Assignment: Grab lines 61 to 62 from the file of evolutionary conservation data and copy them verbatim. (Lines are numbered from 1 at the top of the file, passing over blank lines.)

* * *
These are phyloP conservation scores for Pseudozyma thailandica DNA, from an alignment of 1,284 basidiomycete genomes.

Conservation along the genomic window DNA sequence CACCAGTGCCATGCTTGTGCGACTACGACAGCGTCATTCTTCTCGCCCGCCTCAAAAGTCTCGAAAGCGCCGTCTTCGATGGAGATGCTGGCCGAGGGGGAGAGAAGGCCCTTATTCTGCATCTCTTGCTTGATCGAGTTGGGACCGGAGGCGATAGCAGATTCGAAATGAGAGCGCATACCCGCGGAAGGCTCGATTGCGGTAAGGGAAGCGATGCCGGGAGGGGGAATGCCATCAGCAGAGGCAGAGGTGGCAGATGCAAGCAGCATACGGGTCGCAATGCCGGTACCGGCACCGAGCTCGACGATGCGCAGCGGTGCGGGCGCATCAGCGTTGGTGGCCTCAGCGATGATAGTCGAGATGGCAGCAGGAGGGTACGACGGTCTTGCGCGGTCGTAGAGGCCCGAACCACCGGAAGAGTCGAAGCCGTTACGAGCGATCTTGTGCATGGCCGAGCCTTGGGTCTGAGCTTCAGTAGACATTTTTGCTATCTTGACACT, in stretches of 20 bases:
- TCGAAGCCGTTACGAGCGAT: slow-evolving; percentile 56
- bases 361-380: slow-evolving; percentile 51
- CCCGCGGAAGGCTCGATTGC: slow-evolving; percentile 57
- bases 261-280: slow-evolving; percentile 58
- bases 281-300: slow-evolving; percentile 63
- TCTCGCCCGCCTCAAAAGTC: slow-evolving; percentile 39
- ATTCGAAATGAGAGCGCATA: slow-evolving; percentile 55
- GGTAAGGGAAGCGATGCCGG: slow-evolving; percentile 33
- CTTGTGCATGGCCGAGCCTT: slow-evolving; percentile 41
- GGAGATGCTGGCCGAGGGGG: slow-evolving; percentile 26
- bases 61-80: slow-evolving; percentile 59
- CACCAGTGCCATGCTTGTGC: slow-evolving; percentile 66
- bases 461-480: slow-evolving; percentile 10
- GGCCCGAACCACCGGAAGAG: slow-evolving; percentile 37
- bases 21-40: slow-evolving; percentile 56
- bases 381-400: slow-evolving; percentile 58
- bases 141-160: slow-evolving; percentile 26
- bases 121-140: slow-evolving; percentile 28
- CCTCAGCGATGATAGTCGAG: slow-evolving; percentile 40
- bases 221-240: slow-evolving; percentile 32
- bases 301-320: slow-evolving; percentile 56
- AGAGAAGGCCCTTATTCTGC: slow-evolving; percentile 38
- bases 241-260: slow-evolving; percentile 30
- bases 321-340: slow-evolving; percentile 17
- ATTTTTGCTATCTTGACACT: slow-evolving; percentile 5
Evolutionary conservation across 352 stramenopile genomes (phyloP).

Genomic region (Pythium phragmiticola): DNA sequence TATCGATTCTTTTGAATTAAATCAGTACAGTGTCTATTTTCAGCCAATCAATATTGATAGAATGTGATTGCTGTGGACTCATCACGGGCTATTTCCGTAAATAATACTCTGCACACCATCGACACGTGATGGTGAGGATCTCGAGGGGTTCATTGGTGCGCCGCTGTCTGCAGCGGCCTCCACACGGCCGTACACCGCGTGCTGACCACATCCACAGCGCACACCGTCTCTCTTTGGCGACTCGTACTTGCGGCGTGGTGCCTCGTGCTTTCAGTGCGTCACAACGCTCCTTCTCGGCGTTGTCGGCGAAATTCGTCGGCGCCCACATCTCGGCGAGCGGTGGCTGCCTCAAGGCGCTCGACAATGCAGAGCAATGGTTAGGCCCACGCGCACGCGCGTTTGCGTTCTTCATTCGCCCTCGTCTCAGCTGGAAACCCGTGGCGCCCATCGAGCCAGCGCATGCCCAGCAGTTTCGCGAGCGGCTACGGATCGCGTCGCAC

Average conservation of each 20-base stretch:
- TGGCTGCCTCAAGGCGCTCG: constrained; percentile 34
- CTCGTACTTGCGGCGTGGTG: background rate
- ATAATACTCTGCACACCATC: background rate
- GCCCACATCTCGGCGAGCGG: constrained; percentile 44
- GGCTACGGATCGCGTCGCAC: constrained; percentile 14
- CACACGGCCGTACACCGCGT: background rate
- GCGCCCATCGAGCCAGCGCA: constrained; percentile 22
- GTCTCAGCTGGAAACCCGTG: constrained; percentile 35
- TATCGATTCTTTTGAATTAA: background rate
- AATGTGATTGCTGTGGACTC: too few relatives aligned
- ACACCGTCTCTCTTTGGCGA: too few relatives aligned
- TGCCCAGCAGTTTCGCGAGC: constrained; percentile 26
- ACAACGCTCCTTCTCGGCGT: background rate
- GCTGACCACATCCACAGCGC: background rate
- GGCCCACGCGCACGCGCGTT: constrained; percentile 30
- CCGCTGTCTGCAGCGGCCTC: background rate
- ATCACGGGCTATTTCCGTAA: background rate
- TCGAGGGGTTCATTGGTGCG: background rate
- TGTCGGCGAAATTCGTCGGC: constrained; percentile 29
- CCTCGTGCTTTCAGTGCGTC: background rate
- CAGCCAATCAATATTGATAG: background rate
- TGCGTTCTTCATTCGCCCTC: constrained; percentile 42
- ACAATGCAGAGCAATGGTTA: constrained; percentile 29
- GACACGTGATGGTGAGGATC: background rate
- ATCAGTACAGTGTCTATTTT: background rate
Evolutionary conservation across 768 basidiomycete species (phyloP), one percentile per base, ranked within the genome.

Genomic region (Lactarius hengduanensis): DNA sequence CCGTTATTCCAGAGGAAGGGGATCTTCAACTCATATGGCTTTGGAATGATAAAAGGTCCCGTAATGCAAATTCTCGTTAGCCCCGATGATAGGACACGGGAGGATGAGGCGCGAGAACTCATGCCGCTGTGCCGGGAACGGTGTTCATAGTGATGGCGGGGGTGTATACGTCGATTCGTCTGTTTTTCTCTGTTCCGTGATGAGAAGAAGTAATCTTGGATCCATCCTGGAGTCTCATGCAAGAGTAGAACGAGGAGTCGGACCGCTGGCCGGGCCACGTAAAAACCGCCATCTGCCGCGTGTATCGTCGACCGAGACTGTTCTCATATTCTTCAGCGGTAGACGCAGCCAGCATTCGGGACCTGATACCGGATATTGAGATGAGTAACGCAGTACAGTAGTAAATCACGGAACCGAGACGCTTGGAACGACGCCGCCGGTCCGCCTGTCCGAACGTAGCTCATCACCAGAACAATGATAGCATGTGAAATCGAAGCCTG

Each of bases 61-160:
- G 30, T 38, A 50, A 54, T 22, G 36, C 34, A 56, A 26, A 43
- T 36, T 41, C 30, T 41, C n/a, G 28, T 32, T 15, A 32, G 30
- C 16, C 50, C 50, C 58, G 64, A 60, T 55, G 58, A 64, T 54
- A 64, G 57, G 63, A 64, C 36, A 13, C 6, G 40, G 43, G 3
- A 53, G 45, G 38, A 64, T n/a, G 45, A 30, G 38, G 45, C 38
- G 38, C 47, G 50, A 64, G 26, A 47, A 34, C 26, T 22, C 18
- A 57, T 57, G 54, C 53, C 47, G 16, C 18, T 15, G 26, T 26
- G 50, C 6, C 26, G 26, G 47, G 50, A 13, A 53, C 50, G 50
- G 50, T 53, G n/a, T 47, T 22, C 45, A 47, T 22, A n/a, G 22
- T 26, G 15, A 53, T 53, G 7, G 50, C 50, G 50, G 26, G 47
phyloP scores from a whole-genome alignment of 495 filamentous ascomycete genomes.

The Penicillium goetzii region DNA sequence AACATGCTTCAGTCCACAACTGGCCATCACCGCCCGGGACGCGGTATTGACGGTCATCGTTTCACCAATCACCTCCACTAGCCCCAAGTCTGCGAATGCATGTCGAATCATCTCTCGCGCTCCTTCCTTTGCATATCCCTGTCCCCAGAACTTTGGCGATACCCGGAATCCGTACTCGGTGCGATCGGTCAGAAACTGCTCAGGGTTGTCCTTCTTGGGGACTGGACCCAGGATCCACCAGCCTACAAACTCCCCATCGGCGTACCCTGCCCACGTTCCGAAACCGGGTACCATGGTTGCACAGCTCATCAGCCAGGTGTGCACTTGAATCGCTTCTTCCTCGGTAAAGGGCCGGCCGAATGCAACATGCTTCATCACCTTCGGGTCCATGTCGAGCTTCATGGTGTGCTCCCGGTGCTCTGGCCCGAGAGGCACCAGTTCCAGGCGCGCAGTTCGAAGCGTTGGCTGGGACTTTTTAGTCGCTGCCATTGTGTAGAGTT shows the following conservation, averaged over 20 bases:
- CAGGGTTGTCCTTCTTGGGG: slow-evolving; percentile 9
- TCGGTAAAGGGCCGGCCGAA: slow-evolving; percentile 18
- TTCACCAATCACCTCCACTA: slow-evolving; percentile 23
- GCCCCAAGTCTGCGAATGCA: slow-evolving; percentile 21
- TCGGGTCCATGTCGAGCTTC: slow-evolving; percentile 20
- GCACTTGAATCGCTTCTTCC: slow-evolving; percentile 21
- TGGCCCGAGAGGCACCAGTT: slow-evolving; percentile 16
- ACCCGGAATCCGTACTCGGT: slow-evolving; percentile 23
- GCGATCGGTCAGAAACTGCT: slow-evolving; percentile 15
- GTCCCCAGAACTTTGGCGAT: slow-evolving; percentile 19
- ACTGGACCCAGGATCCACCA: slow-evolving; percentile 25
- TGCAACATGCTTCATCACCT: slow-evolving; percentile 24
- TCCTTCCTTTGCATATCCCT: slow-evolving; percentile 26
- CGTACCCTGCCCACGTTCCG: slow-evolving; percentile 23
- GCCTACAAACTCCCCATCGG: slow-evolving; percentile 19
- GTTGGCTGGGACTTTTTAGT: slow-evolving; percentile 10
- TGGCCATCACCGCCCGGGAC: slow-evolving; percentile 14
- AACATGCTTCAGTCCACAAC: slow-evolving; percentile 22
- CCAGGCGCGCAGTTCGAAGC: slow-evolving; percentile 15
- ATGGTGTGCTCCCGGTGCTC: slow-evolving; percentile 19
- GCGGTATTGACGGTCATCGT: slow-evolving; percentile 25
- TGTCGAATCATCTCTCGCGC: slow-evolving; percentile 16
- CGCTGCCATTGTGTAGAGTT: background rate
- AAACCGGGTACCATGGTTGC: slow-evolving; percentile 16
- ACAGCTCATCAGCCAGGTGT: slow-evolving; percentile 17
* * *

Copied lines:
- C 16, C 50, C 50, C 58, G 64, A 60, T 55, G 58, A 64, T 54
- A 64, G 57, G 63, A 64, C 36, A 13, C 6, G 40, G 43, G 3